HELP! Boltzmann law in terms of classical physics?

  • Thread starter P-Jay1
  • Start date
  • #1
32
0
The Stefan-Boltzmann law is as follows: The energy radiated by a black body radiater per second per unit area is directly proportional to the fourth power of the absolute temperature.

Equation: I = σT^4

Is it possible to explain this law by means of classical physics only? If so, please explain.
 

Answers and Replies

  • #2
dextercioby
Science Advisor
Homework Helper
Insights Author
13,033
588
What's your answer to the question ? Yes or no ?
 
  • #3
188
0
I would say no since the Stefan-Boltzmann law is derived from Planck's law of radiation which was found by Planck using a quantum hypothesis. Or really a bit psuedo-quantum, he didn't realise it himself at the time that he had more or less revolutionised physics.
 
  • #5
188
0
That's interesting, I was not aware that you could derive the Stefan-Boltzmann law classically, without the Planck law of radiation. Well then, the answer is as bigubau noted obivously yes to your question - the law can be derived classically.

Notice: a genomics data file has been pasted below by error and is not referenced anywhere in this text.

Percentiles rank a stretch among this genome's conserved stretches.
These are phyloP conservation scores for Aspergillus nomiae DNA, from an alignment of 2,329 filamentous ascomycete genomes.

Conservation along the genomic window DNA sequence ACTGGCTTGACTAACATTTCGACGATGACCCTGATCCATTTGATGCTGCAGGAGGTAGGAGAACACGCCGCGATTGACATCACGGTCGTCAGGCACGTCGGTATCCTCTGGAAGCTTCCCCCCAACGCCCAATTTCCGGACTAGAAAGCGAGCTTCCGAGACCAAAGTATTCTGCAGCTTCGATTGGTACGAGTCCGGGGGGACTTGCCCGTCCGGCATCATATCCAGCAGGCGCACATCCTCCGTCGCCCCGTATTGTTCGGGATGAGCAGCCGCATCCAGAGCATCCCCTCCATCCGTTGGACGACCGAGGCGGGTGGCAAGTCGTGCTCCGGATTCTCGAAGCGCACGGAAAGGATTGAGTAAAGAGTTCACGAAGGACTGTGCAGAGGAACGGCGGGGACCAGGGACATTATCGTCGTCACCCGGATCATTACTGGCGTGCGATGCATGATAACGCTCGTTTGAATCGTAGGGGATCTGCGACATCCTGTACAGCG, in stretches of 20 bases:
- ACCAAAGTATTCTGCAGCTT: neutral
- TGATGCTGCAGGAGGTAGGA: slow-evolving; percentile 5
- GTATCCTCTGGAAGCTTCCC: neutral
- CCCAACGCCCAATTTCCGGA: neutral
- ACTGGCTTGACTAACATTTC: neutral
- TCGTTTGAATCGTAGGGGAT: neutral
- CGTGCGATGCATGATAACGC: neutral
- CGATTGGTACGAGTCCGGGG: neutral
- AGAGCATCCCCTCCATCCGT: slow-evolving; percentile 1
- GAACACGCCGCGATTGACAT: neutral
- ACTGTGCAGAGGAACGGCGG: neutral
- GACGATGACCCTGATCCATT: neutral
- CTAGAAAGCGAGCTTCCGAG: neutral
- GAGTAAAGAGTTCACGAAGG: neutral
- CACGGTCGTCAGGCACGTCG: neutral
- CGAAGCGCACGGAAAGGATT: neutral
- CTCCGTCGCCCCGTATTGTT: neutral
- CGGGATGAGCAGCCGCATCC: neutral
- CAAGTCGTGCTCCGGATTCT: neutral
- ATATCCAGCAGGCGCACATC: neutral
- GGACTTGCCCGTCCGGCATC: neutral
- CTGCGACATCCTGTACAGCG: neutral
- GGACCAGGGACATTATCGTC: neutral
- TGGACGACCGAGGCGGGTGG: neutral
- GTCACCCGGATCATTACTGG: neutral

However, it seems that a theoretical value of the Stefan-Boltzmann constant [tex]\sigma[/tex] can not be found without the aid of a quantum hypothesis (Planck's radiation law). It can only be measured.
 
  • #6
32
0
Thanks guys
 

Related Threads on HELP! Boltzmann law in terms of classical physics?

  • Last Post
Replies
2
Views
4K
Replies
4
Views
2K
  • Last Post
Replies
2
Views
2K
Replies
4
Views
4K
  • Last Post
Replies
3
Views
10K
Replies
4
Views
1K
Replies
3
Views
2K
  • Last Post
Replies
1
Views
541
Replies
8
Views
9K
Top